When the clock struck midnight on June 1, the National Security Agency's sweeping call records surveillance program ended.
The expiration was a major loss for Senate Majority Leader Mitch McConnell of Kentucky. He wanted the Patriot Act's Section 215 that authorized the spying extended without any change. But it was a coup for Senator McConnell's fellow Republican senator from Kentucky. Sen. Rand Paul successfully stood in the way of renewing the bulk collection that vacuumed up Americans' call data, clearing the way for Congress to pass a landmark surveillance reform bill instead.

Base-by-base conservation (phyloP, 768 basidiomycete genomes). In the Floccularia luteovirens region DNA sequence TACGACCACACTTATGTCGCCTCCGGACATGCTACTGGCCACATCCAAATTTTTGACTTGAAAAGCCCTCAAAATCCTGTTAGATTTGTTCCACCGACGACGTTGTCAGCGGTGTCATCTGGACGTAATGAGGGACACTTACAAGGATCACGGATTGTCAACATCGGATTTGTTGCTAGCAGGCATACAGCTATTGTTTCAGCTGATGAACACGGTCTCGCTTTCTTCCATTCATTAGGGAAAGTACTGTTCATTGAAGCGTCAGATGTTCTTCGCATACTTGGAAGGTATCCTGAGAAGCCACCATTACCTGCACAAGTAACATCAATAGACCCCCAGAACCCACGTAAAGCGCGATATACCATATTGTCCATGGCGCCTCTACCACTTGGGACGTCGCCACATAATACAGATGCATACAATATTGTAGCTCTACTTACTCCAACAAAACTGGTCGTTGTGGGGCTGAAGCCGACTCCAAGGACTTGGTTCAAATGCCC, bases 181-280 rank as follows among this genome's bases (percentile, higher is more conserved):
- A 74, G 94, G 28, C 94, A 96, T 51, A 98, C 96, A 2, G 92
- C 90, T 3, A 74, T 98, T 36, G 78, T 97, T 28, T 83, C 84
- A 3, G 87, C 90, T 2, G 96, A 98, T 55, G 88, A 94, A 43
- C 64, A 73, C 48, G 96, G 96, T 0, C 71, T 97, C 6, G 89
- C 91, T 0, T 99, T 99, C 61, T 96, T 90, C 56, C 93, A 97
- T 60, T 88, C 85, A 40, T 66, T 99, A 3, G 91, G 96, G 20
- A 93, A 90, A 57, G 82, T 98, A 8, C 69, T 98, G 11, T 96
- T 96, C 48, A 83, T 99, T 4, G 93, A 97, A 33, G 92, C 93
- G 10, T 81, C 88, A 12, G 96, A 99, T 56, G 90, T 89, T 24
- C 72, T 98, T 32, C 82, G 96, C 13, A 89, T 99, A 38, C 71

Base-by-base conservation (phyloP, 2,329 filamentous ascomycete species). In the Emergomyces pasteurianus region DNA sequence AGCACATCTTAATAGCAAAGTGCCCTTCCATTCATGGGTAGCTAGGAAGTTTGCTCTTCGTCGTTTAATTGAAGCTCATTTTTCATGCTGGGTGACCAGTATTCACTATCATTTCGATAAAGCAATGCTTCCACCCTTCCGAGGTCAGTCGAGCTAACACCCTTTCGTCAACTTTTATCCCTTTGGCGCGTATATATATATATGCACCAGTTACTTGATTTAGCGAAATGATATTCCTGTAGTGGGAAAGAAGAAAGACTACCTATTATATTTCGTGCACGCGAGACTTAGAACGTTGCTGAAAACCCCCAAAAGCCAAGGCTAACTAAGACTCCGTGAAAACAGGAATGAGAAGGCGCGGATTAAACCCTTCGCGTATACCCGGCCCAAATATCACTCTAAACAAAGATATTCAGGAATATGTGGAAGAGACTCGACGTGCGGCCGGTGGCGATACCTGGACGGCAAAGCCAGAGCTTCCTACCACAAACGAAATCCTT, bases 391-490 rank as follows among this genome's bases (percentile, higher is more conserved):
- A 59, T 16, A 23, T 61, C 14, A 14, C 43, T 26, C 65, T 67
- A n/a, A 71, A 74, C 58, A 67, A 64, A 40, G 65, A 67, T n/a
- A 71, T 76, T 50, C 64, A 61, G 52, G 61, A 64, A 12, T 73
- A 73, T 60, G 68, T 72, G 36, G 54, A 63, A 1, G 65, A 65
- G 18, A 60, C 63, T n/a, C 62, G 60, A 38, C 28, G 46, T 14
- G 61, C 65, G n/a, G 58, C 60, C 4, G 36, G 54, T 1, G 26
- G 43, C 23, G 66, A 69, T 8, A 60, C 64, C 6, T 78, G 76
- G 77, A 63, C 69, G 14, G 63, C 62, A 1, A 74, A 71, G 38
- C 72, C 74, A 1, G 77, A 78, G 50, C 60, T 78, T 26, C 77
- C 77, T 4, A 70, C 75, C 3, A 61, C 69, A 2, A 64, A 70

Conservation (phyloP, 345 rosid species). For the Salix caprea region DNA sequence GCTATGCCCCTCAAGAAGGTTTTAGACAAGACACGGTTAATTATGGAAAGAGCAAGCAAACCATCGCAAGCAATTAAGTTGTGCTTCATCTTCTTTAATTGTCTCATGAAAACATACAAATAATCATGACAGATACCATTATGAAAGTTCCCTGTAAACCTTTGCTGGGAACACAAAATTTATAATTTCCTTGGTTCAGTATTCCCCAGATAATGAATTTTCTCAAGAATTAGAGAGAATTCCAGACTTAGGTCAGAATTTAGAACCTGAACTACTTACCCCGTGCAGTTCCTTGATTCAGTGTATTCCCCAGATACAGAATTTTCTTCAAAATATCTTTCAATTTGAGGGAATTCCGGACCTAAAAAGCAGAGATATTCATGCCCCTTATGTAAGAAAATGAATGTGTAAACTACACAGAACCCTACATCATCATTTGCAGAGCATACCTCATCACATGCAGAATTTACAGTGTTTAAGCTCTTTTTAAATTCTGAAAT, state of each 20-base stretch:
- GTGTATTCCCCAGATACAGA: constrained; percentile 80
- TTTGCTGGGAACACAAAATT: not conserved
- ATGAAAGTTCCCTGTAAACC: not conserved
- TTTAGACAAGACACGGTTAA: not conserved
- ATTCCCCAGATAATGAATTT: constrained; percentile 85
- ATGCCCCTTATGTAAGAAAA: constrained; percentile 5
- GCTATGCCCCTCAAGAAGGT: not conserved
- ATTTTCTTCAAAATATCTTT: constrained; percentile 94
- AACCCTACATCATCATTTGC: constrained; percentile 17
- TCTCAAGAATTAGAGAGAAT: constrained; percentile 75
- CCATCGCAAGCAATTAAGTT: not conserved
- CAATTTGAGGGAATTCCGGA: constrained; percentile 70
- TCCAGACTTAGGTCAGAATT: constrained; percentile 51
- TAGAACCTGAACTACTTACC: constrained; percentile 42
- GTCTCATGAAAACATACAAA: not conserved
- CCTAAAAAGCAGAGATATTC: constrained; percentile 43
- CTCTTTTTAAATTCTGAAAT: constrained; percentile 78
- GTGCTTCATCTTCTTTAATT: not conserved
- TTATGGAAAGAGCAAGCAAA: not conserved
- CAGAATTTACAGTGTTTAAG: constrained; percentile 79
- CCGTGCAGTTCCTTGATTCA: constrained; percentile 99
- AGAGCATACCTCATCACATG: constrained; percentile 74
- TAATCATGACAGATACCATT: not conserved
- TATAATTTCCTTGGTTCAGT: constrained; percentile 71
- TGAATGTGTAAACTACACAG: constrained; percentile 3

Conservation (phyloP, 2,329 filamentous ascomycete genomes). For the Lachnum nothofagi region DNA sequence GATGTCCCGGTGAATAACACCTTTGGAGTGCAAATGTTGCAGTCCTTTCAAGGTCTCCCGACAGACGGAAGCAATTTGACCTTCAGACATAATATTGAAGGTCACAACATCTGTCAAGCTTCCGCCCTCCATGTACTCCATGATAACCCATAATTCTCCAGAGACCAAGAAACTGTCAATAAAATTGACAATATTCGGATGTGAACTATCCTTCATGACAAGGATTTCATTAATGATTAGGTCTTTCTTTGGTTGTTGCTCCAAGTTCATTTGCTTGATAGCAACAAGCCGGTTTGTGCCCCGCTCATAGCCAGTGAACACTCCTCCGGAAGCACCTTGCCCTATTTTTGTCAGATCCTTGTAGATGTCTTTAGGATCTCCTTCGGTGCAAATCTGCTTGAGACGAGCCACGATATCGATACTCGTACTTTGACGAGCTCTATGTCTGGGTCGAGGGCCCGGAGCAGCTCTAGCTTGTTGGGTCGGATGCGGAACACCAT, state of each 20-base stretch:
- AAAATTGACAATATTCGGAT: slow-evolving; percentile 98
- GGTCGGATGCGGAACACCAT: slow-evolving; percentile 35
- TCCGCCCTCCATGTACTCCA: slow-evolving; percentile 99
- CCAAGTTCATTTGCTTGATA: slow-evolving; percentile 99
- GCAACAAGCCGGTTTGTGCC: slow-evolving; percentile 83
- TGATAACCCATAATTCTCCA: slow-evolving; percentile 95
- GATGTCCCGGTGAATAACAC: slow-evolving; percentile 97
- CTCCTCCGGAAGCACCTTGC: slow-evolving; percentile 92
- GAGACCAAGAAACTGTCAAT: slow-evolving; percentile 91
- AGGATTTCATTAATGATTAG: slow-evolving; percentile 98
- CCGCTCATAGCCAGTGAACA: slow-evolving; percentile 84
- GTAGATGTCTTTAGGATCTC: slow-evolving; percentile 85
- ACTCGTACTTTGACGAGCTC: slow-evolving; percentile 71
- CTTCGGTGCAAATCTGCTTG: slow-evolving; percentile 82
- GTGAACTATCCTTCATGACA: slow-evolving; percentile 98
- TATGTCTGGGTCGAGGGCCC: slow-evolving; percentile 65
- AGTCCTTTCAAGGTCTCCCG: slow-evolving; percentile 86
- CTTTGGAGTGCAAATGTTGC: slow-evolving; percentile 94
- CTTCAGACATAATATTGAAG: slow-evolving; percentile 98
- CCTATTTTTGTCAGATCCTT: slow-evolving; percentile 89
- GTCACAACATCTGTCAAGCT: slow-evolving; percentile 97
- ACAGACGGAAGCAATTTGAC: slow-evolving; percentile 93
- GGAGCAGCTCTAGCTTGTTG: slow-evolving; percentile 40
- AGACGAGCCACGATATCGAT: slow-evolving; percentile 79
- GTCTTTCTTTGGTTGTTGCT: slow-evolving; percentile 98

While the fight over Section 215 aired deep divisions in Congress over surveillance practices, behind the scenes, an unusual alliance that brought together far-left Democrats and conservative Republicans had been fighting hard against a clean reauthorization of the Patriot Act and in favor of surveillance reforms. Now, that coalition is celebrating the Patriot Act's brief expiration as its first major victory – in what the group pledges will be a much longer fight to protect civil liberties in the face of what it considers to be excessive government surveillance.